SARAGOSA, Texas (AP) _ Thousands of people joined the grief-stricken residents of this tiny community today to bury 17 of those killed in a tornado that destroyed the town, leaving little but faith on which to rebuild.

Sixteen caskets, one holding a mother and her baby, were placed in two rows by scores of pallbearers in the little Saragosa cemetery.

There, Bishop Raymond Pena of the El Paso Roman Catholic diocese reminded mourners that while their church had been destroyed in the storm, its foundation was intact.

''The foundation of your faith is equally intact,'' Pena said. ''On that we will build the new community of Saragosa.''

He said the diocese would work with the state to provide financial aid to survivors.

''My commitment is total. I will do everything I can to be of assistance to you,'' the bishop said, amid concern that the Hispanic farming community of 350 may be too impoverished to qualify for federal aid.

Pena said he would talk to state and federal officials about aid to the survivors of the storm, which killed 29, including six children, and injured more than 120.

As the funeral began, a line of priests arrayed in white led the bishop to a flatbed truck from which the Mass was said.

Earlier, earth-moving equipment gouged 12 graves out of the little cemetery. Some of the bodies were to be buried in nearby Balmorhea.

Among those digging the graves for today's burial was Reeves County Commissioner Ishmael Dutchover. Climbing down from his backhoe, he said, ''I know all these people. They're dear friends of mine.''

The first funerals were in Pecos Monday for a 25-year-old woman and her son, who were buried a day after what would have been the boy's first birthday.

Later Monday, more than 1,000 mourners filled the school gymnasium in Balmorhea to pray for the dead and for those who survived. The men's choir of Santa Rosa Catholic Church in Pecos sang hymns in Spanish, including ''One Day at a Time.''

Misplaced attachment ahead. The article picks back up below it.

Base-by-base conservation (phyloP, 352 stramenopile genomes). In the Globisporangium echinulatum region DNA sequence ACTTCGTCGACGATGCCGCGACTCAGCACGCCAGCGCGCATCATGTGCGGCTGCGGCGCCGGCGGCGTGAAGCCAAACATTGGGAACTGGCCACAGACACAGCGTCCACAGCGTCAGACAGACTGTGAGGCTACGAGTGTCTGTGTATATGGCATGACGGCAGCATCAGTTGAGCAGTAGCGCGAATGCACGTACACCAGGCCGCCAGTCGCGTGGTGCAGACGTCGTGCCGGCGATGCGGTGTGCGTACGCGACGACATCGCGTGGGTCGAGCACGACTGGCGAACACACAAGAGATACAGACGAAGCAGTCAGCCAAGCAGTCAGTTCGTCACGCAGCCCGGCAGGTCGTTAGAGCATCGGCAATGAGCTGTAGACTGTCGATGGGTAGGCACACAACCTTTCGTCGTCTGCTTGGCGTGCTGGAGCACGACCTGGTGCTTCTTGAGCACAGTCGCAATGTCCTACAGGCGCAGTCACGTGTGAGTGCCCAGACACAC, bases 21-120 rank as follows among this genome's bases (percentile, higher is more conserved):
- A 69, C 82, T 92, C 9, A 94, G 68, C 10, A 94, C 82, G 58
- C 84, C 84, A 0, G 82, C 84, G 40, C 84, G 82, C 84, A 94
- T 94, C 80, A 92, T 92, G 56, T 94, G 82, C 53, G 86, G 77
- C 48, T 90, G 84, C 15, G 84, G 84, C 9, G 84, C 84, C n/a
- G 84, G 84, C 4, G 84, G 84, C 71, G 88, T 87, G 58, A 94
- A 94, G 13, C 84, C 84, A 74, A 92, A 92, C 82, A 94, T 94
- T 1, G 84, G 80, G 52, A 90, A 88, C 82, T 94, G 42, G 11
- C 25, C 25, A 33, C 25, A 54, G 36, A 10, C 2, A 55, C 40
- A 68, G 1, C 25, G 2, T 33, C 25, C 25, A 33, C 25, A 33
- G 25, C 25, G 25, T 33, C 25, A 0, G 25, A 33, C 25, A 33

''These people now have nothing but each other,'' Reeves County Sheriff Raul Florez said on Monday. He estimated damage at $1.4 million.

State Rep. Larry Don Shaw charcterized the town as resembling photographs from Hiroshima.

Saragosa had been home to about 350 people, mostly Mexican-Americans, who owned their homes but had little if any insurance or savings.

''We can use all the help we can get,'' said Gabriel Candeles, 33, whose parents' store was destroyed. ''These people lost everything they had. They're homeless, they've got no money, and any personal belongings they've had they've lost.''

Gov. Bill Clements said he would tour Saragosa today, and planned to request federal disaster funds.

But because the town was so improverished, it might not qualify for federal aid, said Dan Wagener, director of disaster services at the American Red Cross center set up in Balmorhea.

If Saragosa is declared a disaster area, its people may qualify for benefits such as low-interest government loans to rebuild. But the declaration might not be enough, said Shaw.

''These people are so poor that they may not even qualify for low-interest loans,'' said Shaw. ''But the big thing is to get them financial aid.''

U.S. Sen. Lloyd Bentsen today was assured by a member of the White House staff that the matter would be resolved soon, and that more paperwork was being awaited, said Bentsen aide Jack DeVore.

While government money is not certain, donations are coming in from as far away as Canada.

In Balmorhea, an American Red Cross disaster center has been getting offers from everywhere, said Susan Clowe, a Red Cross spokeswoman from St. Louis.

''One little girl brought down her piggy bank and gave 89 cents. One man brought in pennies in a paper bag,'' Red Cross volunteer Margaret Burton said. ''People are digging deep and helping.''

Golfer Chi Chi Rodriguez donated $10,000 of his $37,500 first-place winnings from the Silver Pages Classic seniors' tournament in Oklahoma City this weekend, said Dewanna Florez, the sheriff's wife. Pecos Jaycees attending their state convention in Corpus Christi passed the hat for $6,100.

At a convention in Odessa on Saturday night, American Legionnaires auctioned off a gold-plated eagle and raised $3,000 to send to the victims.

Shaw said his Austin office is coordinating the Saragosa Capitol Relief Fund, which is accepting money from state government officials and employees.

Pecos High School's senior class cancelled a graduation dance, instead giving the money it would have cost to the Saragosa survivors.

Meanwhile, vans, pickups, tractor-trailer rigs and station wagons continued to arrive at the disaster center with donations of food, clothing and household items. Among the items were baby formula and baseball caps.